Suddenly, we see Skids stand up and flash her SHIELD badge. Skids orders the Eva wannabe ONE robot to stand down and that she is a SHIELD agent and that this is her investigation. End of story.
We then get an Endangered Species back-up story. Dark Beast and Beast debate their difference in tactics and styles to their research. Dark Beast yammers on about the benefits of science without scruples. The Beast is sick from talking with Dark Beast and doesn’t want anything to do with him. However, Dark Beast gives Beast a disk full of the personnel records from everyone at Neverland.
Dark Beast tells Beast that he needs Dark Beast. That Dark Beast can think the unthinkable and do the irrevocable and can see things that Beast won’t; let himself see. That Beast has tried to keep Dark Beast out of the Beast’s project because the Beast is afraid of him. Beast is afraid of what he would become once he stepped over the line. That the Beast would become better.
Dark Beast says that he is going to continue his research whether Beast likes it or not. So, they can either share or go on their own and take twice the amount of time as the mutant race stumbles into oblivion.
The Beast grudgingly agrees to work with Dark Beast as long as Dark Beast promises to follow Beast’s orders. The two shake hands and the Beast thinks how he already knows that he is going to regret this. End of issue.
The Good: Uncanny X-Men #489 was a great read! I knew my boy would eventually come through for me. Brubaker finally flashes his genius that we see on a monthly basis on his other titles. This issue was vintage Brubaker. This issue is delivered in Brubaker’s typical deliberate and measured pace that slowly, but surely, builds in momentum and tension that climaxes with a great ending.
Brubaker crafts his usual nice dialogue. We get some nice friction between Johnny Storm of the Fantastic Four and Warpath of the X-Men that really highlights the differences between the two super teams. I’m glad that Brubaker is really emphasizing the fact that the X-Men are hated and mistrusted by the public. That while the Fantastic Four get to walk around like rock starts, the X-Men have to skulk around the shadows like social pariahs. T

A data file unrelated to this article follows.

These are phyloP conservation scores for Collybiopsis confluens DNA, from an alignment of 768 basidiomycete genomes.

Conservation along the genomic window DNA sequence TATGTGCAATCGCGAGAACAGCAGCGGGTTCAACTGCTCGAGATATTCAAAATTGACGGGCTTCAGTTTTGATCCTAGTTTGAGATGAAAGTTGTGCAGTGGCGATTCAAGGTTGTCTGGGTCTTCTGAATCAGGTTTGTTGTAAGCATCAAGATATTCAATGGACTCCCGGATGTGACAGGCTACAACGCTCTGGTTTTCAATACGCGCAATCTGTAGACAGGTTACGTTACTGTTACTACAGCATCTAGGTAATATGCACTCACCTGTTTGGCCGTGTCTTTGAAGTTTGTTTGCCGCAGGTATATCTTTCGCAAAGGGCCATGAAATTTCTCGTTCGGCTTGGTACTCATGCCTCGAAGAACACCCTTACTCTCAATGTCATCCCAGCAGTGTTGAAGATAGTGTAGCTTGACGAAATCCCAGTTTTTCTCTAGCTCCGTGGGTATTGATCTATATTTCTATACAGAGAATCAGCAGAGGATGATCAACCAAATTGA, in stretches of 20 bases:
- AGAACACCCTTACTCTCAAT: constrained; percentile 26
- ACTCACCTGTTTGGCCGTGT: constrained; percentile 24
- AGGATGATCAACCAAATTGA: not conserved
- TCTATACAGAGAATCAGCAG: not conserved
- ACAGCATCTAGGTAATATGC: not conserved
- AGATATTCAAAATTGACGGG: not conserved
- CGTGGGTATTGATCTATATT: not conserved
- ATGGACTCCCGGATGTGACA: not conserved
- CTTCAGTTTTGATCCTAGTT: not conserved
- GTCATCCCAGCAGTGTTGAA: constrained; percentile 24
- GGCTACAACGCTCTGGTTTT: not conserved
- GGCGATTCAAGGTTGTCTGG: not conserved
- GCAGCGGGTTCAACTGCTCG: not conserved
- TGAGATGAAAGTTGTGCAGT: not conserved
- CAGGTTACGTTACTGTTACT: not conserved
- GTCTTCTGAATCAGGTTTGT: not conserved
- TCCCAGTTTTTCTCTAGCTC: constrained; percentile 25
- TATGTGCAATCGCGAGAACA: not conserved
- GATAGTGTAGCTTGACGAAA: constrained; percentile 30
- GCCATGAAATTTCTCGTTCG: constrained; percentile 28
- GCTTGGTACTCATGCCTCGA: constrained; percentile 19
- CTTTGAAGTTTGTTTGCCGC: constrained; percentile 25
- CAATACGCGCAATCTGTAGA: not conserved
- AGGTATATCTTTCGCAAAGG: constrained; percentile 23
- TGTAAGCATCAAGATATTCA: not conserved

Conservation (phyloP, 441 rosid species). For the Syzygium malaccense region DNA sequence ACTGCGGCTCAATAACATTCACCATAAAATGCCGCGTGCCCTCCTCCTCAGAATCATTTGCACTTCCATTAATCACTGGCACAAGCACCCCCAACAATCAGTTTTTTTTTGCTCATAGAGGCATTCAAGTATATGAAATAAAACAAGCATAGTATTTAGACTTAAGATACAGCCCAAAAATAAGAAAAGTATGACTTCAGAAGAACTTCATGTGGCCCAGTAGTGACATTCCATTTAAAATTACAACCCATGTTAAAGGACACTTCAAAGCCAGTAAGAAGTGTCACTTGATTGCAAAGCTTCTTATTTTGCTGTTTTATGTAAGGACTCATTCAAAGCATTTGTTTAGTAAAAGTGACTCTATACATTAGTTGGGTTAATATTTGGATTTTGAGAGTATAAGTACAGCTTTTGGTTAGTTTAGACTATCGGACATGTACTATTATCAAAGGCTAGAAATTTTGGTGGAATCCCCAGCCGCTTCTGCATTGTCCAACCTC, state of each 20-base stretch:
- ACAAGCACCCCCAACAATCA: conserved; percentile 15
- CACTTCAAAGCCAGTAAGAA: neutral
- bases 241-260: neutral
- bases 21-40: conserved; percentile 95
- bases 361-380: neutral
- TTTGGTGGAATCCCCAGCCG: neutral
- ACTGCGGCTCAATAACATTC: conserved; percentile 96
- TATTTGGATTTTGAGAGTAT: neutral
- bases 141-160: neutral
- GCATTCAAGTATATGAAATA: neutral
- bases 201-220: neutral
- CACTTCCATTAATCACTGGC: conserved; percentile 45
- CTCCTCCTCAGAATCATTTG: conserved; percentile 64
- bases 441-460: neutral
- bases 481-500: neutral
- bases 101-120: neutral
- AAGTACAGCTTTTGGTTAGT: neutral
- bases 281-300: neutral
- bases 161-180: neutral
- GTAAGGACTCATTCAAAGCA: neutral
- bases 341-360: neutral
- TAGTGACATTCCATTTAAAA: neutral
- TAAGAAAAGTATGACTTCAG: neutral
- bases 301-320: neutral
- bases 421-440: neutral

This is an important quality to the X-Men that I think has really been missing on this title for a long time. It is cool that Brubaker is doing such a nice job tapping into that feeling of the X-men being a small minority that is hated by society that Claremont managed to really cultivate on his original run on Uncanny X-Men. I like it when the X-Men consist of a small group of characters that operate on the fringe of society rather than a super team that operates like the Avengers.
Brubaker continues that “Claremont” feel to this issue by having Masque unleash his hate filled video claiming credit for the terrorist attack on the subway train. I am totally digging the old school mutant terrorist theme. Masque’s threatening words that even though there are far fewer mutants on the planet after M-Day, that they won’t ever give up and they will never let humans forget that each mutant is a powerful weapon.
This is exactly how I like my evil mutants to act. Brubaker’s take on Masque is beginning to grow on me after this issue. I like Masque acting like a zealot who believes that terrorism is the path to salvation of the mutant race. Mutants don’t need numbers to be a threat. I don’t feel that mutants have to be threatening to take over the planet and becoming the dominant race. A small number of mutants is just as threatening if not more.
The fact that each mutant is a dangerous weapon makes them a threat to be feared by humankind. Humans may have numbers, but mutants have incredible powers. It levels the playing field. Brubaker’s use of Masque’s video advocating the return of some old school mutant terrorism was brilliant. It elevates the sense of urgency and impending doom in the story arc.